Academic journal article The Journal of Parapsychology

Further Studies of Autonomic Detection of Remote Staring: Replication, New Control Procedures, and Personality Correlates

Academic journal article The Journal of Parapsychology

Further Studies of Autonomic Detection of Remote Staring: Replication, New Control Procedures, and Personality Correlates

Article excerpt

In a previous paper (Braud, Shafer, & Andrews, 1993), we reviewed the scientific literature dealing with the purported ability to detect when one is being watched or stared at by someone situated beyond the range of the conventional senses. Surveys indicated that between 68% and 94% of various samples reported having had staring detection experiences in their everyday lives. Previous investigations provided suggestive evidence that persons were indeed able to detect, consciously, when they were being stared at under conditions in which precautions were taken to eliminate possible subtle sensory cues. In particular, positive conscious-guessing results were obtained in two studies in which sensory cueing was eliminated through use of one-way mirrors (Peterson, 1978) and use of a closed-circuit television system (Williams, 1983).

We hypothesized that stronger effects might be obtained if relatively "unconscious" autonomic nervous system activity were used as the indicator of staring detection, rather than conscious guessing. Our reasoning was that autonomic reactions might be less distorted by higher cognitive processes and therefore might provide a purer and more sensitive indicator. We presented the results of two original experiments in which sympathetic nervous system activation was assessed by means of electrodermal monitoring during randomly interspersed remote-staring and nonstaring (control) periods. The monitored participant was unaware of the number, timing, or scheduling pattern of these two types of periods. The possibility of sensory cueing was eliminated through the use of a closed-circuit television system for staring: the starer devoted full attention to the staree's image on the television monitor. In the first experiment, 16 untrained participants evidenced significant autonomic discrimination, becoming more activated during staring than during nonstaring periods. In the second experiment, 16 subjects who had been extensively trained to become more aware of their interconnections with other people and less defensive about their connectedness also evidenced significant autonomic discrimination, but became more calm during staring than during nonstaring periods; the starer had been similarly trained. As judged by effect sizes, unconscious autonomic detection did indeed appear to yield stronger effects than did previous conscious verbal or motoric detection assessments.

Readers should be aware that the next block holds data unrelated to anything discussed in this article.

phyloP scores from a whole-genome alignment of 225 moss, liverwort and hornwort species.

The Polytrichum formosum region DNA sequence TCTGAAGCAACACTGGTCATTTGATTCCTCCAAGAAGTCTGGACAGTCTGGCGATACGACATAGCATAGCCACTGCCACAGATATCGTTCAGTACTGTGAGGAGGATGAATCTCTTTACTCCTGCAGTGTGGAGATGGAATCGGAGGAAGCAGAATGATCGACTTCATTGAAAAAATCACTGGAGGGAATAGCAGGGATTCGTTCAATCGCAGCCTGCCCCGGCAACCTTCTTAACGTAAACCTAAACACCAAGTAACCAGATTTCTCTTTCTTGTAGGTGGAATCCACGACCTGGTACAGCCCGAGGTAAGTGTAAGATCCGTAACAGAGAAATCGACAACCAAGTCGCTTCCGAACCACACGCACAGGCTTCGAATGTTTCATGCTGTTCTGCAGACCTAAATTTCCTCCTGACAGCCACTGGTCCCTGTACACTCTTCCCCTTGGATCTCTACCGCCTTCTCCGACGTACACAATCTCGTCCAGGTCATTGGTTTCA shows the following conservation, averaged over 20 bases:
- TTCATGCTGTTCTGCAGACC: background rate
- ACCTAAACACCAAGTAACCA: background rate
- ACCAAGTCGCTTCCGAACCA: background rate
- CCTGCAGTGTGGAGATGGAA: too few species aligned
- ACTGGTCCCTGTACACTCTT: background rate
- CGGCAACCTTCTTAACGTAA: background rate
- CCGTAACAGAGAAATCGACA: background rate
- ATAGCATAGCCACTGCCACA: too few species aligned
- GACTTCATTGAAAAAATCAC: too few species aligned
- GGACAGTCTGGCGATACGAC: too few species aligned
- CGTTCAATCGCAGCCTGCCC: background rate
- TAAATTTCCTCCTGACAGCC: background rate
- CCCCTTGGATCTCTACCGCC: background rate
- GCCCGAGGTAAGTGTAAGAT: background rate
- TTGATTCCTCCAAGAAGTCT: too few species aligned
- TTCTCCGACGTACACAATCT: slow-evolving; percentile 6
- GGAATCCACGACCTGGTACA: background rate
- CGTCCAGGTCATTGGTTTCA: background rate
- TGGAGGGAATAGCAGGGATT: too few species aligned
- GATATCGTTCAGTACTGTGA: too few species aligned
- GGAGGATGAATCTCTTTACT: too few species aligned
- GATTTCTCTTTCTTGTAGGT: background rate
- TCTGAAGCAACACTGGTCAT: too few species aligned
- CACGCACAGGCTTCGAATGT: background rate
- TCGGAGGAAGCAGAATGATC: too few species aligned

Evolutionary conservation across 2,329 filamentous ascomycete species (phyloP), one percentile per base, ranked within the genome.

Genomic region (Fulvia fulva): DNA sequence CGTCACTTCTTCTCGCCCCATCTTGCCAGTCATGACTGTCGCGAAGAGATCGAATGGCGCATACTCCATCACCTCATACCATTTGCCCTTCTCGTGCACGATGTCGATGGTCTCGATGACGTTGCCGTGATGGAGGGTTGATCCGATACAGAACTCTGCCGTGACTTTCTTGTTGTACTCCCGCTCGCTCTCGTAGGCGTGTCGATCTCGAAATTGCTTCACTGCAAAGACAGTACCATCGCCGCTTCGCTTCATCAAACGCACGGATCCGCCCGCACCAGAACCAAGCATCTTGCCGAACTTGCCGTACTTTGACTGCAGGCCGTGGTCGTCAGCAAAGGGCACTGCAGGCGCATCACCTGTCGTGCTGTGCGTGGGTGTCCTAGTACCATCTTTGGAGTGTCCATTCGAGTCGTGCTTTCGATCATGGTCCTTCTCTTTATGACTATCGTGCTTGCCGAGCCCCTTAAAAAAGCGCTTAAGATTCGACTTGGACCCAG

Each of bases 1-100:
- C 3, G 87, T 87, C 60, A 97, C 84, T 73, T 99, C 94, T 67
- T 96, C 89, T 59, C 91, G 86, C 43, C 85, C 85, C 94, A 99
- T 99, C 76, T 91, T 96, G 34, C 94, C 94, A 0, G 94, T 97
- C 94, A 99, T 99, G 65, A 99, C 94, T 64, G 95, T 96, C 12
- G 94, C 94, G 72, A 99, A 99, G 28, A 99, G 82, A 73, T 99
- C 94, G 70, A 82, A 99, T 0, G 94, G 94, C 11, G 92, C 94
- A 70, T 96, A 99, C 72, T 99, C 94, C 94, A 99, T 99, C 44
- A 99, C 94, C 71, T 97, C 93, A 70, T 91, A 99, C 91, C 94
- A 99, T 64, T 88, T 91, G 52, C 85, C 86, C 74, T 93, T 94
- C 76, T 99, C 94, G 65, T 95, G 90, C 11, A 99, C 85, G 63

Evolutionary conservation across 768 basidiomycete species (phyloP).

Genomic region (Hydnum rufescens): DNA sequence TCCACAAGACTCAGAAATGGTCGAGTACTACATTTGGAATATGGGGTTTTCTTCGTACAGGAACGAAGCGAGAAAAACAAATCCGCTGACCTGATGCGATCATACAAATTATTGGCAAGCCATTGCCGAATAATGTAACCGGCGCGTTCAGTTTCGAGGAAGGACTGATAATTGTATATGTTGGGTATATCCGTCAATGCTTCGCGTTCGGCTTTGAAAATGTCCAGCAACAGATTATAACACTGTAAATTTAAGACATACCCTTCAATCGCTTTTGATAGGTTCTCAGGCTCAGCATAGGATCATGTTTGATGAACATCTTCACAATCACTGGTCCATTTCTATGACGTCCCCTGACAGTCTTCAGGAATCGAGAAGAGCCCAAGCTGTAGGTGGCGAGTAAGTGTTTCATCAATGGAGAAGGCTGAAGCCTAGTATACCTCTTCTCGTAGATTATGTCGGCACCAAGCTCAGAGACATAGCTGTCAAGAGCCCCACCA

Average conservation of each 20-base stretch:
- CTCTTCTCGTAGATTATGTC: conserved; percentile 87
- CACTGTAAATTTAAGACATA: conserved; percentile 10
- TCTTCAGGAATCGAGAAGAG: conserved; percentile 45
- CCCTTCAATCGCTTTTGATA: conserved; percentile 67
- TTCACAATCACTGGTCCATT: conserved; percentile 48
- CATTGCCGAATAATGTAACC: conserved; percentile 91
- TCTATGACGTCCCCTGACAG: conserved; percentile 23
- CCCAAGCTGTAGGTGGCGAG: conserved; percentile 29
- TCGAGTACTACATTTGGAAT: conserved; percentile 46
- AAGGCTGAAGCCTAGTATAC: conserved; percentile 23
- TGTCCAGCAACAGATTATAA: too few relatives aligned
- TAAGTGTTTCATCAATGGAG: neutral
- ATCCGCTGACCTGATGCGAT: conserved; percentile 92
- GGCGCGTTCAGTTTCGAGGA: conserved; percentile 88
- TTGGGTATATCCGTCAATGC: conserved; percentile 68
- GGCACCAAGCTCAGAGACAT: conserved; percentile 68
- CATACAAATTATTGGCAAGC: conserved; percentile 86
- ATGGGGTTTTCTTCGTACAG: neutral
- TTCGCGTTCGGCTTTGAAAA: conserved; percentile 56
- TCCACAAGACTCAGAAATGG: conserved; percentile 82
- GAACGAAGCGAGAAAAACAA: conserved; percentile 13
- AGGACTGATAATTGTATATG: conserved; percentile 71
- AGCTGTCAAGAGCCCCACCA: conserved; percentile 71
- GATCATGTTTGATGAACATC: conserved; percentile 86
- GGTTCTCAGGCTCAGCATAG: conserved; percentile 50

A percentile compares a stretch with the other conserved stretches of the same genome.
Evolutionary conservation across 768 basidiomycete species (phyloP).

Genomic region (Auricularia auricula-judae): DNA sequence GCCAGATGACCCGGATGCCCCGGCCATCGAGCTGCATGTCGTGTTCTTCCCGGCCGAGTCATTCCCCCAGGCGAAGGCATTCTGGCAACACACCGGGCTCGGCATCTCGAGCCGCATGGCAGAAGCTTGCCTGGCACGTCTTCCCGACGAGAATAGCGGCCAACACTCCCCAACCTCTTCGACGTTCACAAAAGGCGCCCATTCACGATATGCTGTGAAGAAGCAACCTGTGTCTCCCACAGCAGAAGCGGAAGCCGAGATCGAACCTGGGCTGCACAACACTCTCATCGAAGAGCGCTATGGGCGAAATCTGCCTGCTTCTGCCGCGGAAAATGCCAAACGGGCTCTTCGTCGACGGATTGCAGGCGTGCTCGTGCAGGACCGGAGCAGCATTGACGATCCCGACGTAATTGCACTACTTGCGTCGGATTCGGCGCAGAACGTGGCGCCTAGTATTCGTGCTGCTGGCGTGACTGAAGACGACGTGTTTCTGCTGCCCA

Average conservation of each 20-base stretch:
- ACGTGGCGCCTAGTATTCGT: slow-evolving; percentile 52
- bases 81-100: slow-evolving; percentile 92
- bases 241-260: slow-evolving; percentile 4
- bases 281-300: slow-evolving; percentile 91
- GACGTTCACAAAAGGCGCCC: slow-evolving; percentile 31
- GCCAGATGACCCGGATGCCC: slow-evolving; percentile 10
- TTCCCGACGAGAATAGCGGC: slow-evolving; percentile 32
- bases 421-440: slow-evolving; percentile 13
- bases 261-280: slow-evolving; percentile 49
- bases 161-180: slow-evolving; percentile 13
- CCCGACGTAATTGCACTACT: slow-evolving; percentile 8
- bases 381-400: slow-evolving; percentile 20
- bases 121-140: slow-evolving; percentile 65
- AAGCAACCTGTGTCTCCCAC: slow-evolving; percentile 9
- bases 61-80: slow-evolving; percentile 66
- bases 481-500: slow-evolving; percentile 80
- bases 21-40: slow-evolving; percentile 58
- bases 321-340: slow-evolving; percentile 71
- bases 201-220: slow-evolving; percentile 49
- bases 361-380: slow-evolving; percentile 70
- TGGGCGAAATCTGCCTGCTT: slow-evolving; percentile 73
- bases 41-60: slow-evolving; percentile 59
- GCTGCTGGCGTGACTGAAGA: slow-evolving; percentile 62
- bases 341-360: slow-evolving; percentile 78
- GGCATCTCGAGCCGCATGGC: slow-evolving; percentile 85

In the present paper, we present our attempts to replicate and extend our previous findings. Identical equipment, basic procedures, and analysis methods were used. The first replication involved 3 new starers and 30 new starees. The second replication involved the same starer who had participated in the earlier experiments reported in 1993, but employed 16 new starees. We made two additions in these studies. One of these was the introduction (into Replication 2) of an additional empirical control condition. This was a "sham control" in which we treated sessions and data as we did for real staring sessions, but staring did not, in fact, occur; this provided an empirical assessment of the likelihood of obtaining chance discriminations of otherwise equivalent session segments. The second improvement was the introduction of a new personality assessment for the starees in both replications. In addition to the Myers-Briggs Type Inventory (MBTI) we had been using in the original studies, we included an assessment of social anxiety or discomfort in a social situation (a Social Avoidance and Distress scale), in order to explore the possible interrelationships of these personality characteristics with the autonomic staring detection effect.



Thirty volunteer participants (22 females and 8 males) served as "starees" for Replication 1, and 16 volunteers (5 males and 11 females) participated as starees for Replication 2. In Replication 1, half of the starees were persons already known by the starers (relatives, friends, or familiar undergraduate classmates), whereas half were unknown at the time of the laboratory session (i. …

Search by... Author
Show... All Results Primary Sources Peer-reviewed


An unknown error has occurred. Please click the button below to reload the page. If the problem persists, please try again in a little while.